Theatre, Bedlam Theatre, Venue 49, 11:30 until August 5th-16th, 18th-30th.
As Is is a play which premiered in 1985 during the peak hysteria surrounding the emergence of HIV in the gay community, something which was in the press ignorantly called the ‘gay plague’. Although a subject which at first glance niche and aged, like Madonna; the play is actually shown to be illustrative of much more.
Examining the struggle of a community attempting to love and take love ‘as it is’ in the face of disaster and the past betrayals, the play successfully attempts to explore the fragility of life, and acceptance of mortality. The effect was profound.
The exploration of the devastating effects of HIV in the New York community in this time highlights how much progress has been done in recent decades to tackle the illness. The use of mix media, playing news reports of the time when HIV was a largely unknown spectre, and the increasing panic which ensued, was particularly powerful. But this panic was something not dissimilar to the panic we now see facing diseases such as the Ebola epidemic. It seems ignorance is timeless. Although tackling subject matter that was very much of it’s time, ‘As Is’ manages to escape from becoming dated.
Performance was solid, in particular Blake Rubena’s contribution as the charismatic, witty, yet inherently flawed Rich, was distinctly powerful. The exploration of Rich’s diagnosis on his family, community and friends was also interestingly explored, however at times felt frustratingly limited. The relationship between Rich and his brother, although explored, felt at times unsatisfactory and ignored of it’s potential.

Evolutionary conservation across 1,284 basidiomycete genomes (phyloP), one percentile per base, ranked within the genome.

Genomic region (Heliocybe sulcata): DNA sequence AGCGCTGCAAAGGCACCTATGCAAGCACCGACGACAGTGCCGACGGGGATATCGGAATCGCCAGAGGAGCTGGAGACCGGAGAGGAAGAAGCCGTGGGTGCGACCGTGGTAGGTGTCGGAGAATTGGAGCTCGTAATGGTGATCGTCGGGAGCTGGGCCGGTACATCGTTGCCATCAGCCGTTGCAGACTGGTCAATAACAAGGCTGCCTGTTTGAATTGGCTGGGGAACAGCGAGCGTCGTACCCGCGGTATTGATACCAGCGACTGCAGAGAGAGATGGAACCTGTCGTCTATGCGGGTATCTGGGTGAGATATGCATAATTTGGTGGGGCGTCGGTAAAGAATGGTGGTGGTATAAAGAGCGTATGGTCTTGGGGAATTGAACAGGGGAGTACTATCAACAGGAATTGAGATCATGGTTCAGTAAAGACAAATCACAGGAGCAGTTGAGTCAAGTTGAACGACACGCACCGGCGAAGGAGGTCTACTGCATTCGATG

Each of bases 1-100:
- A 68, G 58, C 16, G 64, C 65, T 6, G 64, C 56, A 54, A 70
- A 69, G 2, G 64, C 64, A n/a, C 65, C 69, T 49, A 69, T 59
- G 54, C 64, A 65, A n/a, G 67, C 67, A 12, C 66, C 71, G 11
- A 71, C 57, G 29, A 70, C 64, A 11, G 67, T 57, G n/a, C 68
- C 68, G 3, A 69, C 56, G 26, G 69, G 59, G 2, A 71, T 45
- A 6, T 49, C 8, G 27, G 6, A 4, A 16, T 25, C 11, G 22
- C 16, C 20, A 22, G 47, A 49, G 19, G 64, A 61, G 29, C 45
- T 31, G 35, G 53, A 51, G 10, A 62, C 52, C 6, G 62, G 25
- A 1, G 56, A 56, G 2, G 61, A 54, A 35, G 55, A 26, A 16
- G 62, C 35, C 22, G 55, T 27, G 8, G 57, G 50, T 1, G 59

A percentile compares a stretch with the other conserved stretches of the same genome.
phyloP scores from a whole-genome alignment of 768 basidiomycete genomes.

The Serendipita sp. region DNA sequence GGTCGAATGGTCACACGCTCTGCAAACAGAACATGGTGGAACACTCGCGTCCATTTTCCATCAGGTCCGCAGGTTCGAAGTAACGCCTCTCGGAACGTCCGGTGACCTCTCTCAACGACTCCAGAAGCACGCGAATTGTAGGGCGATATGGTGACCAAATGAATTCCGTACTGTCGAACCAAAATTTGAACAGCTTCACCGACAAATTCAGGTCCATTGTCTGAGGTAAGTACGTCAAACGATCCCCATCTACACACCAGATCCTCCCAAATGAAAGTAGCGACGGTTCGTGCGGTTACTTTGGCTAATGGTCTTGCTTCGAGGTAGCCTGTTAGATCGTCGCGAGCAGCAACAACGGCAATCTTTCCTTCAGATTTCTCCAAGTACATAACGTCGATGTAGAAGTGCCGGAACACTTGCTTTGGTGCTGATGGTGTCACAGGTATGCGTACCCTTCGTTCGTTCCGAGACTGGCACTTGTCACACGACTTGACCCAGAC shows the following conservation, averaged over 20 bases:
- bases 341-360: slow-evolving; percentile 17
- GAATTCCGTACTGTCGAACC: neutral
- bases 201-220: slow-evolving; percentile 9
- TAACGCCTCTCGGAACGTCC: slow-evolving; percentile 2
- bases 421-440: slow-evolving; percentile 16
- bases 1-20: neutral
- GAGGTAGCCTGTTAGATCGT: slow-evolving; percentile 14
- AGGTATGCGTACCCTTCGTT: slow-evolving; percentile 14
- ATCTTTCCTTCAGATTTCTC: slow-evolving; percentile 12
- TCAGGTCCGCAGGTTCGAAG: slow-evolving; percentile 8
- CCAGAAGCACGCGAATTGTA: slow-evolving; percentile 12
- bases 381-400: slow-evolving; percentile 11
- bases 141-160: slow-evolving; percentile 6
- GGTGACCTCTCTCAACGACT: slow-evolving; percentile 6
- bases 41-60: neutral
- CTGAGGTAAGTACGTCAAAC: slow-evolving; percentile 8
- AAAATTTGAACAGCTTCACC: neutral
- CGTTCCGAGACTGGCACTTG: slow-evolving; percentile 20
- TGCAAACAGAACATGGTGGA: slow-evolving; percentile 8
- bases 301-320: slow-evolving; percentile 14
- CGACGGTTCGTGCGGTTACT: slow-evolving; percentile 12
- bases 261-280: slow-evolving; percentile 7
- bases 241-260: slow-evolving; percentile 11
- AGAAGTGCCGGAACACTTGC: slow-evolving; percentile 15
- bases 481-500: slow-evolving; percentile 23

Further, at times Saul, the unrelenting, and often unappreciated ex-lover of Rich verged on irritating and needy in his relentless acceptance of Rich. But I guess that is the whole point of ‘As Is’; love isn’t always particularly easy to look at from outside.
Often very witty, the dialogue harnessed the power of gallows humour without being insensitive and always dealt with the subject matter with grace. In particular the productions treatment of the issues around mortality, acceptance and bargaining with death were touchingly shown, focusing on both the bodily consequences and the spiritual.
Theatre Company ‘Mice on a Beam’ presents a sensitive and humorous view into the acceptance of mortality, not just within the individual, but how this acceptance and fear rocked a community. ‘Mice on a Beam’ also seem to strive to have an educational vein running though their production also, with the cast choosing to end their show by saying a few words about the prospects of people living with HIV today, and raising money for a local, Edinburgh based charity which works with people with HIV.
Image courtesy of Dashiell Jackson.